The world’s biggest election in history is over. India’s six weeks of voting came to an end on May 19, and the unenviable task of counting the hundreds of millions of votes commenced on Thursday. The campaign for the 17th Lok Sabha was seen by most as a referendum on the policies and person of Prime Minister Narendra Modi, and he seems to have won handsomely. While no seats have been declared at post time, Modi’s Hindu nationalist Indian People’s Party (BJP) is leading in 291 seats, well more than the 272 needed for a majority.
No one did more to make the election a referendum on Modi than the Prime Minister himself. India is long accustomed to Westminster-style politics, yet Modi waged an American-style presidential campaign instead. A vote for the BJP was a vote for the country’s “watchman,” a term that broke India’s internet among his adoring supporters. A Valentine’s Day skirmish with Pakistan certainly helped maintain that image.
Modi’s tax, trade, banking, pension and regulatory reforms are proving popular. He’s also the most polarizing figure the country has seen since Indira Gandhi. His opponents claim he has sowed division within the country, whipping up furor against minorities, particularly India’s 200 million Muslims. They also blame him for the country’s 45-year high unemployment. Falling crop prices resulted in a farmers’ revolt and rising suicides. Yet, nationalism is a powerful potion around the world these days, one that seems to have trumped economic concerns.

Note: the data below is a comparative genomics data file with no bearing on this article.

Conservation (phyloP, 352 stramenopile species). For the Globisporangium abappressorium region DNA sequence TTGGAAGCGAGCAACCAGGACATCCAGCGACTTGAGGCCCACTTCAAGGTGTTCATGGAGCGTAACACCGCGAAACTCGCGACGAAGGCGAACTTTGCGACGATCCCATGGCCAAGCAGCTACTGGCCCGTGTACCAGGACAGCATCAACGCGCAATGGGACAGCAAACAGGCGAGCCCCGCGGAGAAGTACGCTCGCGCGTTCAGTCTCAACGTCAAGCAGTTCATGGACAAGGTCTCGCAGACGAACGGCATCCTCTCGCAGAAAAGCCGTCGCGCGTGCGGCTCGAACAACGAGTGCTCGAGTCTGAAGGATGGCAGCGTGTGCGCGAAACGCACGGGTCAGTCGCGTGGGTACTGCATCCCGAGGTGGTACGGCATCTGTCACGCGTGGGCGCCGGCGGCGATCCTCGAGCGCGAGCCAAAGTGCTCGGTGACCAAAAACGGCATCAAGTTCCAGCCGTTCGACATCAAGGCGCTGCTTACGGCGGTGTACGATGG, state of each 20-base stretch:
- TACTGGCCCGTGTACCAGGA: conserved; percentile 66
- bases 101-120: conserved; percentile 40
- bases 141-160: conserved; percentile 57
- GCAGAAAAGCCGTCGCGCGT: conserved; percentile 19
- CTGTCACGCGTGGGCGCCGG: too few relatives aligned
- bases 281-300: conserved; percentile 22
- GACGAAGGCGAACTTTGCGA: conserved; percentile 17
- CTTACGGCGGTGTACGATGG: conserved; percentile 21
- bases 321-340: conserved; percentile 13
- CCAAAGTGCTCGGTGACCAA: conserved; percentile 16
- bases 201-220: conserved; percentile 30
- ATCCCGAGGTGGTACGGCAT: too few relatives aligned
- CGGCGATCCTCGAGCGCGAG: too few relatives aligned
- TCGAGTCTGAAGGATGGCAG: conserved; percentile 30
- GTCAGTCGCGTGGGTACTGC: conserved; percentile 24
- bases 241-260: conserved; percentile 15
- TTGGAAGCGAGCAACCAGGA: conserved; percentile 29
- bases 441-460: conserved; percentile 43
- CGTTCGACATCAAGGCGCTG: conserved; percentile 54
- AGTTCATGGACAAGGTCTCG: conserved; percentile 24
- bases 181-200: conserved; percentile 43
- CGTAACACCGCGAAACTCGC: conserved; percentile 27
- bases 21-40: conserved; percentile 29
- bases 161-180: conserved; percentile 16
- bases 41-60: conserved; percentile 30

Celebrations started early at BJP headquarters across the country, with fireworks being set off barely two hours after the beginning of the count. Also joining in the festivities were India’s financial markets. The prospect of a second term sent stock indices soaring. BSE SENSEX crossed the 40,000 mark early Thursday, while the NIFTY 50 broke 12,000. Both are record highs. The surges indicate a remarkable vote of confidence from the financial sector that Modi’s ambitious reforms, and near 7% annual growth rate, can continue.
One would think that five years removed from the worst election result in its history, the center-left Indian National Congress (INC) would have nowhere to go but up. However, India’s Grand Old Party, and leader Rahul Gandhi, appeared to make negligible gains, leading in only about a dozen more seats than they salvaged in their crushing 2014 defeat. The party that founded the state, supplied the first three prime ministers over thirty years, and shaped the secular vision of the country now finds itself in an existential crisis. The BBC attributes their vaporization to many gloomy causes, chief among them a lack of grassroots, and over-dependence on the Nehru-Gandhi dynasty.
Plenty of challenges remain ahead for India’s powerful and polarizing Prime Minister. Chief among them will no doubt be easing tensions with his nuclear-armed neighbor. He will have to find a better way over the next five years of translating economic growth and development into employment, particularly for the world’s largest population of young people. Avoiding mistakes, like his disastrous 2016 demonetization, will also be critical. Structural issues, like infrastructure deficiencies and red tape, also persist. The good news for Modi is he’ll have the mandate, and the time, to bowl them out.